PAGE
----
As most of you know, some of the most amazing clouds most of us have ever seen moved across downtown Birmingham on Friday. See James’ main post with more pictures here.
Given that one of the areas we have been studying at UAH the past 5 years is atmospheric waves, these photos were of particular interest to us. Contrary to some comments, these clouds are not government operations or anything weird like that. They are simply caused by Kelvin-Helmholtz (K-H) instability being in the perfect spot at the perfect time.
K-H instability occurs when there is very large wind shear (wind changing speed with height), and the air is unstable enough to allow the air in the waves to rise and fall. A computer simulation of K-H waves is shown below.
(Click on picture for animation)
The air in the upper (blue) layer is moving faster than the air in the lower (red) layer, and with enough instability (temperature decreasing with height), these waves form. They happen fairly often, but they are usually either a) high up in the atmosphere and may only be seen in clouds, like the ones I photographed over the Warrior River below, or b) occurring where there is not enough moisture for a cloud to form, so the waves are there but you can’t see them, or c) within a rain area (as shown in the radar picture from Springfield, MO).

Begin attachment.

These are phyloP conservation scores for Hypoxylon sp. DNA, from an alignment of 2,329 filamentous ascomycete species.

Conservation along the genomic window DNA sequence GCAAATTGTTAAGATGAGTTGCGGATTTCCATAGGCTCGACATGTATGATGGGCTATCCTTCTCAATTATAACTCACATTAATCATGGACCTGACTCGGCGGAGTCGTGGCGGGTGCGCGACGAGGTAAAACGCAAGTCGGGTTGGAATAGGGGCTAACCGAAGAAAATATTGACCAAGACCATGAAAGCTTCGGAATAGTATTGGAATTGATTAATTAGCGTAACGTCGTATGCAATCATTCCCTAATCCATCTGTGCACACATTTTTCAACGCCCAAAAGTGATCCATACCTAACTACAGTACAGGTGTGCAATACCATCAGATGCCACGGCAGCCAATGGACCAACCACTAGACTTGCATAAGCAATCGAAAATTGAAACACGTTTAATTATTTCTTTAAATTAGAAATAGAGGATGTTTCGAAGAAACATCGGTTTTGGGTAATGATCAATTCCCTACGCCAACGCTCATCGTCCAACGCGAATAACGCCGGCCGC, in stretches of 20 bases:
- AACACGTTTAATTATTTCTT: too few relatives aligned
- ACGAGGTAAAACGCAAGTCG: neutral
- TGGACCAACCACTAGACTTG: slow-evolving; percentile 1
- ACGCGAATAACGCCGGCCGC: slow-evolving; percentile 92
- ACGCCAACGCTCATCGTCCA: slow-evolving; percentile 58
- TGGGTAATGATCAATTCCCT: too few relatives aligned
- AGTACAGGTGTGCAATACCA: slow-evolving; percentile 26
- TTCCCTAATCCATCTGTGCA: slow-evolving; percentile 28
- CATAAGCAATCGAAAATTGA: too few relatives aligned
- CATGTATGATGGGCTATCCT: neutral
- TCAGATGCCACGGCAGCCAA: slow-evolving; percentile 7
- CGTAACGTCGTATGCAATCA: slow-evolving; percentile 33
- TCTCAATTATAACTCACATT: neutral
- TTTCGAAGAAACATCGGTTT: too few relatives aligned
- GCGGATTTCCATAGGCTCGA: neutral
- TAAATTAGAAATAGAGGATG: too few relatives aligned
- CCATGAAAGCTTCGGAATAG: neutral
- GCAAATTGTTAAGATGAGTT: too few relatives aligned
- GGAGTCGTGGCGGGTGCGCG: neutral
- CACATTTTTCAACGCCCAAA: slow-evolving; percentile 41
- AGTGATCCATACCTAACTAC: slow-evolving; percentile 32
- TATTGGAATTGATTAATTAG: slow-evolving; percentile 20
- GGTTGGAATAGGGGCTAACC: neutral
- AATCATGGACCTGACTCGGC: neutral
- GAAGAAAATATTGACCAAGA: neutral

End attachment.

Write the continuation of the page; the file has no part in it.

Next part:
Everything worked out just perfectly for the large waves near the ground in BHM on Friday. First of all, as shown by a temperature and wind profile taken by an aircraft landing at the BHM airport at 1701 GMT (11:01 am CST), the temperature decreased quickly with height behind the cold front over a shallow layer (likely due to the cold air rushing in over warm ground), and the wind shear was extreme (a change of 11 mph over 700 feet). The combination of these two numbers provides a Richardson number of 0.12. As long as it is below 0.25, KH waves can occur.
Another example of KH waves is shown below. The satellite picture shows the waves over south-central Texas, while the animation is a time-lapse from some one’s backyard in San Antonio.